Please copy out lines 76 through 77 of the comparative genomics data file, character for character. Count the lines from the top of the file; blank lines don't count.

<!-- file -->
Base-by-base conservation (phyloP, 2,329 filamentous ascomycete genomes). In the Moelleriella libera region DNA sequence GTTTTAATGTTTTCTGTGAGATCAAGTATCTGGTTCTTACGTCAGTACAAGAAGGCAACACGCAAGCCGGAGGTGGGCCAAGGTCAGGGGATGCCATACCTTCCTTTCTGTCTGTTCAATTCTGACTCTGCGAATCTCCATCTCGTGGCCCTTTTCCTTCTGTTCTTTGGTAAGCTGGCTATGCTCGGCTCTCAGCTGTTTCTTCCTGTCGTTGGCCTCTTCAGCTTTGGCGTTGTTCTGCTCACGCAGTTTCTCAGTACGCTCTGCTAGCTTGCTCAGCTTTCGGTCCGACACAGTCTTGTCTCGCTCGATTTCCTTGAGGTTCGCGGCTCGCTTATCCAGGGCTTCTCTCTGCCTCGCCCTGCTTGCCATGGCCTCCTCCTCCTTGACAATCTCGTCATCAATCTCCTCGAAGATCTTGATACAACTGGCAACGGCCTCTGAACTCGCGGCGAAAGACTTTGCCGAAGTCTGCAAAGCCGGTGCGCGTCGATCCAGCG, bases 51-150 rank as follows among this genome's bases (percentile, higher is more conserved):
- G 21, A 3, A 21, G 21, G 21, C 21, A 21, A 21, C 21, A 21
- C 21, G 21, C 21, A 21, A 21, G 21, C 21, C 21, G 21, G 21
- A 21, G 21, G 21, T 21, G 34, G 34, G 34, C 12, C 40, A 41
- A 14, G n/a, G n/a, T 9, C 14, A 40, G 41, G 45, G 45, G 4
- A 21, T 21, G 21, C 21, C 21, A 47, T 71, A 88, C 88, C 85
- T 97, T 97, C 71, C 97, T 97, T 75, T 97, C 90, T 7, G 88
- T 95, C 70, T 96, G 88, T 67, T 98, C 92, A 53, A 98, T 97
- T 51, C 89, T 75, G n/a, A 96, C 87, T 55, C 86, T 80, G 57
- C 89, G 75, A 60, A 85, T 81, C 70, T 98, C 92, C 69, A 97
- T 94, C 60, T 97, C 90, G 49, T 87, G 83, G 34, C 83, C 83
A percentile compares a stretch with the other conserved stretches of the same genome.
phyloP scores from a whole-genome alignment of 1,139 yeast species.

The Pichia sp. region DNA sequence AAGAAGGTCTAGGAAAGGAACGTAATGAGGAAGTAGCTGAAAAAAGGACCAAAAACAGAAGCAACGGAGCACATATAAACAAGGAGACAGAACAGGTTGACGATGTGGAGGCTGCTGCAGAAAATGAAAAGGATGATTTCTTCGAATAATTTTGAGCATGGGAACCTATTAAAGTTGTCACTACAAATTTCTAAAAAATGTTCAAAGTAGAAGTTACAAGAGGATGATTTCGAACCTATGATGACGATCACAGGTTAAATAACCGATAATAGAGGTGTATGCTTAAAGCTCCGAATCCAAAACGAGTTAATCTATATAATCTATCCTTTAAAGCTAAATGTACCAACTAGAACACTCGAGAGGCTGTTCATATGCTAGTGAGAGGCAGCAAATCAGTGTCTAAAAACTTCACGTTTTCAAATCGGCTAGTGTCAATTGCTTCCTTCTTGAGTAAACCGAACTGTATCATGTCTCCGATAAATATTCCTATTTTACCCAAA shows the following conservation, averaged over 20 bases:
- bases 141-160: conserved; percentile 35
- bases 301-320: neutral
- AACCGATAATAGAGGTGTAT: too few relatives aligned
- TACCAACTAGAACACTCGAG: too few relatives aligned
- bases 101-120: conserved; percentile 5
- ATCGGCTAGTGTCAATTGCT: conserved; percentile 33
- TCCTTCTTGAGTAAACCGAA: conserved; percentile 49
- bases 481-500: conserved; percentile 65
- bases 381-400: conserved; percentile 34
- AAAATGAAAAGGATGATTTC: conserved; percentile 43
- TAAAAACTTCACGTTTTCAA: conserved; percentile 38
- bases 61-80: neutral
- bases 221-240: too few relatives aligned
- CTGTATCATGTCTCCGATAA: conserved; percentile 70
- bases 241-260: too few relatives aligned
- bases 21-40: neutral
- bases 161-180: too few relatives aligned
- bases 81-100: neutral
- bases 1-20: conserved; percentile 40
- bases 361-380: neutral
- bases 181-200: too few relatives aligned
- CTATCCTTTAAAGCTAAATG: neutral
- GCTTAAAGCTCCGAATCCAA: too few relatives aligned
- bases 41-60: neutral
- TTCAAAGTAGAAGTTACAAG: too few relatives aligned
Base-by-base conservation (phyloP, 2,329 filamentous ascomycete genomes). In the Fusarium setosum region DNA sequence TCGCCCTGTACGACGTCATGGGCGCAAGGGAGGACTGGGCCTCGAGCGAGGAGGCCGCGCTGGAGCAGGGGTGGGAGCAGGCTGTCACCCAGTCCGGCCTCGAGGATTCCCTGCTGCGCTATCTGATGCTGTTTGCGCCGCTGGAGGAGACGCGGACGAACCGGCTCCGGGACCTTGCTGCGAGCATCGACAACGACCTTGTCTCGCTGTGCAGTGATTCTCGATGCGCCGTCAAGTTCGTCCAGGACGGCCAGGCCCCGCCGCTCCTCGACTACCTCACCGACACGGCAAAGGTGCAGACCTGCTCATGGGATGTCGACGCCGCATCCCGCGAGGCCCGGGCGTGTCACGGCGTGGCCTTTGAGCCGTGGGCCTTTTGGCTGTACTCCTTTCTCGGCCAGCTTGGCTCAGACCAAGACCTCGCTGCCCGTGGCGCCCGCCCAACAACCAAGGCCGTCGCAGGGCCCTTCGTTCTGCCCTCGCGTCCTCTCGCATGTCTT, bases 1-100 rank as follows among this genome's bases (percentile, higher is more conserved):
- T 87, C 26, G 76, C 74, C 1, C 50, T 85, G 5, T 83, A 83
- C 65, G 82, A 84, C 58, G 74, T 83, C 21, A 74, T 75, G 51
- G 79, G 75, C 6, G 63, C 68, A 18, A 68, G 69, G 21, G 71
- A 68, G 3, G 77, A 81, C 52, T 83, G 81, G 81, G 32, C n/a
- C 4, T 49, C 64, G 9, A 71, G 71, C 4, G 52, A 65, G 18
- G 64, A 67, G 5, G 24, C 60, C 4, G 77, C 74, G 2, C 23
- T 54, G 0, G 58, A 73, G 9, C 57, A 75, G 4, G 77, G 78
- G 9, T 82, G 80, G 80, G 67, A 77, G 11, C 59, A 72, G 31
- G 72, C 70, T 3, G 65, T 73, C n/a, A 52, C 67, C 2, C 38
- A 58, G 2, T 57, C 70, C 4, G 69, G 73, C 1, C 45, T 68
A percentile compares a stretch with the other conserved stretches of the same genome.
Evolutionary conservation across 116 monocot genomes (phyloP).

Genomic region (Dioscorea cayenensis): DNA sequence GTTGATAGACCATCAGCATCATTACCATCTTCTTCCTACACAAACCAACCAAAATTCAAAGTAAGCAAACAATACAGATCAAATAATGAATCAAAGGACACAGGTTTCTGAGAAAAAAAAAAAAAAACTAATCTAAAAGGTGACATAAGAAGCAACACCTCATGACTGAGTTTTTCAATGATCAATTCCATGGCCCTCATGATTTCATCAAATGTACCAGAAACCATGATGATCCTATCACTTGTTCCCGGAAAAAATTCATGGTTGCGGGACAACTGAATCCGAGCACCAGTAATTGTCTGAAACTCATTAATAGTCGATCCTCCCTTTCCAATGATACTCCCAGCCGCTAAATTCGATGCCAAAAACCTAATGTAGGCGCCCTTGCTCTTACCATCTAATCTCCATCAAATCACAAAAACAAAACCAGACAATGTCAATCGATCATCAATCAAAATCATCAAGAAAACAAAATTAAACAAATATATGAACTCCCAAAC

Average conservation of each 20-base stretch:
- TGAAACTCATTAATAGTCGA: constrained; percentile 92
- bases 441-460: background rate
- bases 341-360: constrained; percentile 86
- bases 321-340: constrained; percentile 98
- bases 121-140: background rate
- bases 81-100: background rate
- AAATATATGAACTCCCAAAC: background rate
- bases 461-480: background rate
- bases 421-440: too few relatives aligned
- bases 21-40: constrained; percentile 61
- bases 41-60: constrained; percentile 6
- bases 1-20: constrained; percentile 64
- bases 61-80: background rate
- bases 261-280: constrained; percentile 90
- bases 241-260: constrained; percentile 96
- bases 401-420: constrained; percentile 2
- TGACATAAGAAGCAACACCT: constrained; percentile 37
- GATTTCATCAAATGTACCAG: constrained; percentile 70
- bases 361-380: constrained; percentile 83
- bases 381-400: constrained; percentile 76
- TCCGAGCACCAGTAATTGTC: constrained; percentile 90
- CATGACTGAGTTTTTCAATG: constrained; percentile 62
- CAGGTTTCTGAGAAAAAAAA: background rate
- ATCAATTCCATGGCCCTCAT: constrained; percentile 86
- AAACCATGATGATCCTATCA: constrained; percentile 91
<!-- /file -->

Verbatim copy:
- CATGACTGAGTTTTTCAATG: constrained; percentile 62
- CAGGTTTCTGAGAAAAAAAA: background rate